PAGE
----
This was reinforced when we had our lunch time Q and A with Dan Barber, chef of Blue Hill at Stone Barns and Blue Hill NYC, and winner of the 2009 James Beard award for Outstanding Chef. (See Inside Dan Barber's Kitchen) This guy was such a charismatic, witty, and energetic speaker that I had a fleeting thought that his head might explode while talking. He told us about a great story of some Mokum carrots he served as one of the entrees at the Blue Hill tasting menu. A cantankerous customer called him up to complain about how embarrassed she was for her guests who were at the table because they were served some measly carrots at a meal that cost $90-125 per person excluding beverages. Mind you, the carrots were pulled fresh from the farm, marinated for 4 hours in a carrot stock and 5 other things I couldn’t imagine doing to some carrots to produce an intense carrot experience. The customer didn't feel she was getting what she paid for because carrots, in her mind, are a cheap produce item. In any case, we got around to the sobering stats of running a restaurant, the reality of buying locally, organically and realizing that the cost of food, even at Blue Hill, can even drive the buyers there to sometimes seek the lowest price. Mr. Barber had once tested the brix content of an organic carrot the restaurant received from California and that reading was a big fat ZERO!. Normally a good reading would be 8 or higher. A great example of how organic doesn’t mean everything.
Our last lecture of the day was on Small Scale Beekeeping by Padraic MacLeish, beekeeper at Stone Barns. We learned the biology of bees and the logistics of keeping bees on a small scale in New York including obtaining hive materials, equipment, approaching bees, and getting sweet honey. BTW, if you want bees for next year, start now! You need to start the process of buying and getting their hives set up now so that you will be ready by spring. The Pfeiffer Center in Chestnut Ridge, New York will be giving a biodynamically-oriented intro course February 2010.
Closing remarks were given by Fred Kirschenmann, a leader of the organic/sustainable food movement, Distinguished Fellow at the Leopold Center for Sustainable Agriculture at Iowa State University, and manager of a 3500 acre organic farm in North Dakota and president of the board at Stone Barns. This extremely uplifting speech was important especially to those young and aspiring farmers who understand the reality of running their own farm - low pay, long hours and inclement weather. He envisions that agriculture will change over to smaller operations with more knowledgeable farmers who can manage and intensively restore the biological health of the soil. More importantly, the new young farmers will fundamentally redesign a system where everything is bred for high yield (maximum production and short term return) to a resilient system that is about nutritional quality, not just yield. He gave us 6 suggestions for the young farmers in the room.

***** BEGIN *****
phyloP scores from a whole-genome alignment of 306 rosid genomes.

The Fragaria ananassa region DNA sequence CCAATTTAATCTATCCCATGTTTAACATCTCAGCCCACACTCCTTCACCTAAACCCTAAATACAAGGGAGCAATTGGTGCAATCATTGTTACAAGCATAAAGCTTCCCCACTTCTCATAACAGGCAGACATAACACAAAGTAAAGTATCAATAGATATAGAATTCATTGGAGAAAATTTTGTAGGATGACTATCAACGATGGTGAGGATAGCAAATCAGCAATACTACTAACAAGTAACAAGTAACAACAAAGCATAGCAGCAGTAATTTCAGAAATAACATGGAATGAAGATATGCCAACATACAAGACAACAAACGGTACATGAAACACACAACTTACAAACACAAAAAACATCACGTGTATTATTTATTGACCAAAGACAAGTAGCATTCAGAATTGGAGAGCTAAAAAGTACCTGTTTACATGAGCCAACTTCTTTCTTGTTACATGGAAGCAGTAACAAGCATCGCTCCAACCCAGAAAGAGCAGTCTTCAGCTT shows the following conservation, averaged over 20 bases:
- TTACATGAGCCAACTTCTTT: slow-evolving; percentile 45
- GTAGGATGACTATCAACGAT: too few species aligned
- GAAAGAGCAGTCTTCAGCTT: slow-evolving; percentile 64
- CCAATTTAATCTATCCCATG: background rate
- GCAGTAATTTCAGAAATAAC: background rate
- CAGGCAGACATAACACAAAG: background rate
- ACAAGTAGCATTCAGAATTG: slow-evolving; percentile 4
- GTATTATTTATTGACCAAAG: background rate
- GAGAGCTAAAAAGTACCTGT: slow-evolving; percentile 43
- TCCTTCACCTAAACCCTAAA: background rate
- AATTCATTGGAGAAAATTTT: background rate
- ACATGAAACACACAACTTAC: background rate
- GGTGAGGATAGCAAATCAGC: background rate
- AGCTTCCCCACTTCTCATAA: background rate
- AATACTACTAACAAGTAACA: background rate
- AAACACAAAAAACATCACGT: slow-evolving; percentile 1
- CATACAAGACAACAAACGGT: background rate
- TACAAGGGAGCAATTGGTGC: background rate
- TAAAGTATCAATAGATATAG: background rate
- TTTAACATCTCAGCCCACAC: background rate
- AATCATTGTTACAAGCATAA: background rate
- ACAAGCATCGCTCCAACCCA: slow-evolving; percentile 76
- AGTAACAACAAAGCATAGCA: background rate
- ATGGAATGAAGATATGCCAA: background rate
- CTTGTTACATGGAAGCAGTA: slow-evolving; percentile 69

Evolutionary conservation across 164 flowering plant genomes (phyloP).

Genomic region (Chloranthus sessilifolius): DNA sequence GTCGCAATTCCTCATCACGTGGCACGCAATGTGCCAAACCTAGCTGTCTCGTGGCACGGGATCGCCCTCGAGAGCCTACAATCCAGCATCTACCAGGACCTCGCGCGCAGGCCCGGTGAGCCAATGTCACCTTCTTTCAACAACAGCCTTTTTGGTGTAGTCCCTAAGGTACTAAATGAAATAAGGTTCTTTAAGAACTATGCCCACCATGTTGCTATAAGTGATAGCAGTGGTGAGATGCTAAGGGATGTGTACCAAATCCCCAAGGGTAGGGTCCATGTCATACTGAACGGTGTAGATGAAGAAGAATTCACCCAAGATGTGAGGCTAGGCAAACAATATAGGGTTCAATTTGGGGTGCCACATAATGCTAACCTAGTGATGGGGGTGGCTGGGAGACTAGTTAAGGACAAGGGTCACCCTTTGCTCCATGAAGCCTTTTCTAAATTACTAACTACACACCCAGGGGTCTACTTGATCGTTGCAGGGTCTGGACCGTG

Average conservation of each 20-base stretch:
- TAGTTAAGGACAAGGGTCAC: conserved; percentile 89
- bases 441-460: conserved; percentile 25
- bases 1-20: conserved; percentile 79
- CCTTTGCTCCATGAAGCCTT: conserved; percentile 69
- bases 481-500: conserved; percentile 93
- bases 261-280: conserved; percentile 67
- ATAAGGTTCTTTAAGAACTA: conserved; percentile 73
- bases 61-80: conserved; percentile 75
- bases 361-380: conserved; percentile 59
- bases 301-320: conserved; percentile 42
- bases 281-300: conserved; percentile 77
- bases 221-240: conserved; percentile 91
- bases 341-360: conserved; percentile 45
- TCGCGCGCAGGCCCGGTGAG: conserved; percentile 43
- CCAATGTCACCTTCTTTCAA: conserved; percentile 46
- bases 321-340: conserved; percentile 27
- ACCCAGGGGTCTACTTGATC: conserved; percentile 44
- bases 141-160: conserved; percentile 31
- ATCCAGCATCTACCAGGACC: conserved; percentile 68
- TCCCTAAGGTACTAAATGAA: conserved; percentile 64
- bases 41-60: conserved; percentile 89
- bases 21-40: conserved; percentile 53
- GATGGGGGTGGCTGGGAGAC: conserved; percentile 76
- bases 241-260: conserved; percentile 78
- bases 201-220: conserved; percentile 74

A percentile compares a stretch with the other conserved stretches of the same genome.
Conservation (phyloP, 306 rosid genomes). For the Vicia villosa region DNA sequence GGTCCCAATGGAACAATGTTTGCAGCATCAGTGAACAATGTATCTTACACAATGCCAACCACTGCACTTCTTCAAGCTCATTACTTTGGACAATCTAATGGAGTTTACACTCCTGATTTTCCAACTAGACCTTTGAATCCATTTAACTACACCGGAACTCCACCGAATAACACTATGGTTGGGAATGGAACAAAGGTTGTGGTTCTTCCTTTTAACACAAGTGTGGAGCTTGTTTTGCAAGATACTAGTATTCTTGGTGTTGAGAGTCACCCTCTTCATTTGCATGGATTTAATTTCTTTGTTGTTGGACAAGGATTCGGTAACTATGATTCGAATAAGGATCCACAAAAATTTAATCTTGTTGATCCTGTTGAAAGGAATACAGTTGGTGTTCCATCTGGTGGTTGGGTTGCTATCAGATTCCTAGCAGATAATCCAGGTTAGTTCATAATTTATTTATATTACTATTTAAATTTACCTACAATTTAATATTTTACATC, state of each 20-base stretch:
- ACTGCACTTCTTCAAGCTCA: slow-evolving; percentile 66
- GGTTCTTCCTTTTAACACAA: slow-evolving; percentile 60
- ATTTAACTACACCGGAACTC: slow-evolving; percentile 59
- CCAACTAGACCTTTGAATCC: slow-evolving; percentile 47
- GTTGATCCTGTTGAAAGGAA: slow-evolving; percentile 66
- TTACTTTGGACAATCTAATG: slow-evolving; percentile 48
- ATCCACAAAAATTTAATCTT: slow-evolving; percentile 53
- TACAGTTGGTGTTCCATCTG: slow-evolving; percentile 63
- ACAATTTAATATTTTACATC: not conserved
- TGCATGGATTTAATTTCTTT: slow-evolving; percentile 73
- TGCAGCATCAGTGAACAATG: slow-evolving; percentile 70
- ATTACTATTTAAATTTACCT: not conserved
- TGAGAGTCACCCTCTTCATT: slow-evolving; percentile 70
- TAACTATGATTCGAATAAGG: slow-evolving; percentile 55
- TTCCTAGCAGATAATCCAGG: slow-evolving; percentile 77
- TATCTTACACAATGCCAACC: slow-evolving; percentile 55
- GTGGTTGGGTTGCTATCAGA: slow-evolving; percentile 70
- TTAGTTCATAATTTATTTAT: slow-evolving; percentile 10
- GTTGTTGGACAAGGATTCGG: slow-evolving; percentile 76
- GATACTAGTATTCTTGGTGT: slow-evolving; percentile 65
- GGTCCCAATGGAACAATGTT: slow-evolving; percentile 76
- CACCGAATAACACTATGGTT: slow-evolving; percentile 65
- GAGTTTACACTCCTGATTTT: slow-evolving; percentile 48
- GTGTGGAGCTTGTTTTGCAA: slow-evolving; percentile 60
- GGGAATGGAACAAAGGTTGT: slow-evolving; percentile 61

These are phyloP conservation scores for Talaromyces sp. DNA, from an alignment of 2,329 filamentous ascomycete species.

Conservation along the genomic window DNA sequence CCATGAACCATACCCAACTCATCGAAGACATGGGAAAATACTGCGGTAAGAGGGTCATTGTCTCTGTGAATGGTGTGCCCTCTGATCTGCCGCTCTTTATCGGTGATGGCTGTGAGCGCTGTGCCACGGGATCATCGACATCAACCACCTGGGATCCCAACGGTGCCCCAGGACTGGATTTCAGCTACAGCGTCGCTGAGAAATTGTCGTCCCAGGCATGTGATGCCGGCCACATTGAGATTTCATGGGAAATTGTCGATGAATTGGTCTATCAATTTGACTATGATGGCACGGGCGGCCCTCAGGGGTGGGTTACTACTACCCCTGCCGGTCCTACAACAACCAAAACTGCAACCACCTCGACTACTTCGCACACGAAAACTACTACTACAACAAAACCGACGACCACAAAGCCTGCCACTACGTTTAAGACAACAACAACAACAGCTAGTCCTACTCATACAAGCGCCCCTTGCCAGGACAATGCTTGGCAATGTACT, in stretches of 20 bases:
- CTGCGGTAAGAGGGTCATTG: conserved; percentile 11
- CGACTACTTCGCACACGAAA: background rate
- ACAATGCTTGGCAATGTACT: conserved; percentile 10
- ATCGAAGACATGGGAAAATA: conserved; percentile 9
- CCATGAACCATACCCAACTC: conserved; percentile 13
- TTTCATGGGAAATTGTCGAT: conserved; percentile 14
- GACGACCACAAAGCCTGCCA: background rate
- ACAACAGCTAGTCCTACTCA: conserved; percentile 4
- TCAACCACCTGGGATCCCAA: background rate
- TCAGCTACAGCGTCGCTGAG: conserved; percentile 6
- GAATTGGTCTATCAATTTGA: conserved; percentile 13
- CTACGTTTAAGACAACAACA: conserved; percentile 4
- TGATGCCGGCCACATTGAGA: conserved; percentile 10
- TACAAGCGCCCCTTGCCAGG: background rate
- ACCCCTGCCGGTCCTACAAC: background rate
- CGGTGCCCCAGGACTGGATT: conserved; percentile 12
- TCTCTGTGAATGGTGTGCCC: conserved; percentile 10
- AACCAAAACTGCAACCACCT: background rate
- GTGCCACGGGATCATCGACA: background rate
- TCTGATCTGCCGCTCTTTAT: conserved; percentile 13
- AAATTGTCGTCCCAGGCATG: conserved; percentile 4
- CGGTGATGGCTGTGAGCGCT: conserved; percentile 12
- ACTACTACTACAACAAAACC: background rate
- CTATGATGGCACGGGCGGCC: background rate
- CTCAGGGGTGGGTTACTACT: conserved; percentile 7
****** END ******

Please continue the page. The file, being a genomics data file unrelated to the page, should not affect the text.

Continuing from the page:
1. To recognize that challenges are always opportunities.
2. To accumulate a new capital other than money. A human capital can provide us with imagination, creatively and innovation. This will be critical to solving the problems. He referred to an essay by ecologist Richard Heinberg called “The 50 Million Farmers” who predicts that by the year 2040, there will be 50 million people growing food in their own gardens or in community gardens. This is the type of human capital that we need.
3. Creation of a caring economy: referred to a book by Riane Eisler: "The Real Wealth of Nations: Creating a Caring Economics" whereby we create a system simply to help each other thrive and survive rather than the competitive one man/woman to him/herself kind of ethic that has predominated our economy. He gave the example of the company Shepherd’s Grain where grain farmers from Washington, Oregon and Idaho developed a relationship with local millers and bakers and together determined the price based on growing conditions and production costs. It’s not based on the usual lower marketplace price of grain. This business model is working. Sales have exploded and this is a model we should look at.
4. Reduction of transaction costs. Travelling 250 miles to a Bronx farmer's market in a pick up truck won’t be sustainable when oil eventually approaches $300/barrel. Places like Basis Foods in New York are committed to helping small and mid-sized farmers find a place for their products in restaurants and markets all while reducing transportation costs . For the consumer, all their food will be entirely traceable.
5. Create and pay attention to new sustainable models. One example is Will Allen who grows tilapia and perch in addition to veggies in his 3 acre urban farm in Milwaukee, Wisconsin. This is a closed cycle that feeds 10,000 people on 3 acres!
6. Engage governmental agencies. Yeah, we're really disappointed in some of Obama's appointments but there is hope in the new young blood in the USDA forming the resistance and trying to develop new policies.
This conference was such an inspiration for us that we plan to make big changes at our micro-farm. Bees next year, serious scientific inquiry into the real nutritional quality of the food we produce, more efficient techniques will be in place, permaculture design applied to the remaining parts of the property that have not been tapped into and maybe trying out some Aquaponics. That’s right - growing our own fish source! We’ll be sure to be at the conference next year and in the meantime, I hope everyone who reads this will continue to vote with their dollars in making the right food choices to both support their own health and their local farmers.